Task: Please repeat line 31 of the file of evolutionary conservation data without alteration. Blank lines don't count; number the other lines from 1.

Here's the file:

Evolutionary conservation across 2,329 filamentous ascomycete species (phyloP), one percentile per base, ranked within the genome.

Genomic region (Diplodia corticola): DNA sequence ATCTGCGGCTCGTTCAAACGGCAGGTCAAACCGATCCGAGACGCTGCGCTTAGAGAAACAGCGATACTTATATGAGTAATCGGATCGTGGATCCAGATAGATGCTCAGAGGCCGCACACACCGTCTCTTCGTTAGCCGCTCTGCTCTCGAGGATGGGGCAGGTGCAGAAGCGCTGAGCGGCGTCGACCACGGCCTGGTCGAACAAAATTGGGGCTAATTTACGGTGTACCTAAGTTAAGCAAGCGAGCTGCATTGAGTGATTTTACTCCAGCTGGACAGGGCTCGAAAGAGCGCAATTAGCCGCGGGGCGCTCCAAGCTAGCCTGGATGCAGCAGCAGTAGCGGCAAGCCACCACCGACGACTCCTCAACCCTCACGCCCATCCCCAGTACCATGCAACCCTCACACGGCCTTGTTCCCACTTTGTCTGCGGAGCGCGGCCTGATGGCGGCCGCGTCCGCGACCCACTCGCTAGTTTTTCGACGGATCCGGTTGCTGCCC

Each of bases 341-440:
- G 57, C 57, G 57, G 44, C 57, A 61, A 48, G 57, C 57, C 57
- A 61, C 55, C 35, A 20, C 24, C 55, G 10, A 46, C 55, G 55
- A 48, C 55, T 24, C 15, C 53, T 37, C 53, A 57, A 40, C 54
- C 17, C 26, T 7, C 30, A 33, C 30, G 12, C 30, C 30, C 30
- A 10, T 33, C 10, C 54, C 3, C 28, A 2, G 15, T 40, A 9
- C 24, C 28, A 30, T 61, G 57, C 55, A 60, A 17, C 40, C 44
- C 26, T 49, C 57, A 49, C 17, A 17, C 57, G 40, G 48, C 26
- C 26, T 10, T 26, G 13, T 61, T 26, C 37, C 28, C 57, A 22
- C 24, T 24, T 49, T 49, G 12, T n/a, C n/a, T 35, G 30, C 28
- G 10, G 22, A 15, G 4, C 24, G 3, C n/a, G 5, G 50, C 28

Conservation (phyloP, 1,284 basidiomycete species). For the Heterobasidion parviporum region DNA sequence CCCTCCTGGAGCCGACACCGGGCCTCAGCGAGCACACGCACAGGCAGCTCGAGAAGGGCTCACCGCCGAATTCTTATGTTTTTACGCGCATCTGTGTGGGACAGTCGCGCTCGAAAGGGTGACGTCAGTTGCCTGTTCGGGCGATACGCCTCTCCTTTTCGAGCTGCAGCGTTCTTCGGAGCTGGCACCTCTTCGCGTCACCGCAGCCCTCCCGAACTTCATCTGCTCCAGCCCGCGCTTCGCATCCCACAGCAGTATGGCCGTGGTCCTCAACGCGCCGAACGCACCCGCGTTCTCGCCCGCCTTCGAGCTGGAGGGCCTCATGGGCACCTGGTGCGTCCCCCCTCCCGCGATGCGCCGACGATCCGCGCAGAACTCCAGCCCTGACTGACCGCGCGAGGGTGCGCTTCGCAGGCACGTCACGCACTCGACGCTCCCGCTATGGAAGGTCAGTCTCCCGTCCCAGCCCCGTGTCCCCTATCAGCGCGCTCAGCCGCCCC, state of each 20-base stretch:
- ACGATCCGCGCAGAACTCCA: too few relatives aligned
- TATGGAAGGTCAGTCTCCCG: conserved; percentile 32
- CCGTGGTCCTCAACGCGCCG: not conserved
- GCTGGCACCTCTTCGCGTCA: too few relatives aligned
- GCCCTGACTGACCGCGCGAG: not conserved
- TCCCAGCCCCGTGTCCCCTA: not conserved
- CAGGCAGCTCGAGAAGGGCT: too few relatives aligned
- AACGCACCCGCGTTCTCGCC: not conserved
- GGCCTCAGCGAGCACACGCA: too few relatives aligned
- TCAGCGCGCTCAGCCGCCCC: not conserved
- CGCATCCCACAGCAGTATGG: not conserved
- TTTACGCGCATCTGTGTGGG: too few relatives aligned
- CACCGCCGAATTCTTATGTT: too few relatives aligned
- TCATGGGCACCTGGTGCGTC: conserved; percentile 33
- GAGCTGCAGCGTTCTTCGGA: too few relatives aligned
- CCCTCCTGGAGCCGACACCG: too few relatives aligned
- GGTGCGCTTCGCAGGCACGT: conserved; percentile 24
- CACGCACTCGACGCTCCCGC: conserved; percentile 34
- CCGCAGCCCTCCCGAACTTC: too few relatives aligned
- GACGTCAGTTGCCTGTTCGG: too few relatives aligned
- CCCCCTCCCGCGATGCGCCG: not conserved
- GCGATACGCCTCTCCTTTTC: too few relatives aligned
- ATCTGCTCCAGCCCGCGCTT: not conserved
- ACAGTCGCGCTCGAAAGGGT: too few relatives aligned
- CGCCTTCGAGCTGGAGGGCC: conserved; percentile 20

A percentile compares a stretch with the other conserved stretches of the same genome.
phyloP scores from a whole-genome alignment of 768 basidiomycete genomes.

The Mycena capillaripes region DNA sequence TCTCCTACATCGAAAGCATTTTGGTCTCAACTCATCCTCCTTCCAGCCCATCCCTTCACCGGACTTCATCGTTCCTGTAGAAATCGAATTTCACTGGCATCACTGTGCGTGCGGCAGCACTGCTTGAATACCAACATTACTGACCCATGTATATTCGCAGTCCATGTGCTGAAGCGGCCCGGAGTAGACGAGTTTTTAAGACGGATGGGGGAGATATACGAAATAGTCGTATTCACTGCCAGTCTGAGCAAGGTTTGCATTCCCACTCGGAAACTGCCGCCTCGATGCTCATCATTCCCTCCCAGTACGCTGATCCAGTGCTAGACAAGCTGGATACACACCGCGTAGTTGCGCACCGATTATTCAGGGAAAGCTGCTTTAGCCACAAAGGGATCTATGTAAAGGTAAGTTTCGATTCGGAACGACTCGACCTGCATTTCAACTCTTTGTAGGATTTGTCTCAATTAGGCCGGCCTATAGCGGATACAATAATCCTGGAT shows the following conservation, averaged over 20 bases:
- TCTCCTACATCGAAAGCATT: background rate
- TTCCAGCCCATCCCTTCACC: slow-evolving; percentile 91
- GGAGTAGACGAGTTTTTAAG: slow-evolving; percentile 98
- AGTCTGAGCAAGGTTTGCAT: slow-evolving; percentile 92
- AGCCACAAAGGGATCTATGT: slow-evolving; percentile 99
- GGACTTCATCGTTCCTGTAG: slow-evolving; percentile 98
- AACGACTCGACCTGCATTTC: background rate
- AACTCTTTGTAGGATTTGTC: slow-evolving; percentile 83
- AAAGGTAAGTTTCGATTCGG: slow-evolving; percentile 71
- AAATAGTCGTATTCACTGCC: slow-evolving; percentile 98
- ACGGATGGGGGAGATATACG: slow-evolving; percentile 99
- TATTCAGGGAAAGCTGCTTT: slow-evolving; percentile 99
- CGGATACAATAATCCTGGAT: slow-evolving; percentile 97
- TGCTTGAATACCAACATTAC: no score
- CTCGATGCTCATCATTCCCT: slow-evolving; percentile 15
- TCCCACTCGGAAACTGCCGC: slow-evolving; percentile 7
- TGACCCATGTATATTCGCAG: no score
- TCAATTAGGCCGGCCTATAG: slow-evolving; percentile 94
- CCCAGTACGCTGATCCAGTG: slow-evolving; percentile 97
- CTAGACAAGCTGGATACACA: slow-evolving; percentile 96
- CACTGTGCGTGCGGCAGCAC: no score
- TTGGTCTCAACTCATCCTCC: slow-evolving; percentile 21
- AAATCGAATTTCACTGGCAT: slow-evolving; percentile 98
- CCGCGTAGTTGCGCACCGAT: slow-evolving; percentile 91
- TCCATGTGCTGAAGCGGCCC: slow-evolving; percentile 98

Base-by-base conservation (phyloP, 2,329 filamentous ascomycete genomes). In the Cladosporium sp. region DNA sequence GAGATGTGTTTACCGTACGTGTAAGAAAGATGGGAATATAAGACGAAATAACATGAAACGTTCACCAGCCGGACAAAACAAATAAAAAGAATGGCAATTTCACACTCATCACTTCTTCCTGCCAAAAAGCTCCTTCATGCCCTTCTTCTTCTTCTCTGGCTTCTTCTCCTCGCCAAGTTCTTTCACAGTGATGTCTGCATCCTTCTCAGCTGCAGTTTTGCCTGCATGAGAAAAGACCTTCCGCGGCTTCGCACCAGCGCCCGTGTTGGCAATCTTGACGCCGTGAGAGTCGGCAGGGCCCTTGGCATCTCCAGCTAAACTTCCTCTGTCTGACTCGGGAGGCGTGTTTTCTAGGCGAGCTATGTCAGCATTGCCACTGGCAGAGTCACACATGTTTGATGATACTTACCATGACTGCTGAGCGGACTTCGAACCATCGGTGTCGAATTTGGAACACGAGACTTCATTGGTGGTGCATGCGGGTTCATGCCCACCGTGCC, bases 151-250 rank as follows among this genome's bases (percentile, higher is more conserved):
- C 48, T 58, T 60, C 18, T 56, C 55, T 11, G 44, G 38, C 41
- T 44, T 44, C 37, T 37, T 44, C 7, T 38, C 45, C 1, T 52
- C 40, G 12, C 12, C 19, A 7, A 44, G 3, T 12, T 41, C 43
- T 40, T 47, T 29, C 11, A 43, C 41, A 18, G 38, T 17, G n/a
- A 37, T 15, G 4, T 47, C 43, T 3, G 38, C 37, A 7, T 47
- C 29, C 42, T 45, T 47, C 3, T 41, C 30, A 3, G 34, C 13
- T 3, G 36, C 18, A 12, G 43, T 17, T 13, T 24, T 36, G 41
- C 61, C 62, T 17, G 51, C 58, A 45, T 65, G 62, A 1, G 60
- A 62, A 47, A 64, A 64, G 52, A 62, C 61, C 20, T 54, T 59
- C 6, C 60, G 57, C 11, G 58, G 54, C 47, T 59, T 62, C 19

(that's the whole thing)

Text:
- GGTGCGCTTCGCAGGCACGT: conserved; percentile 24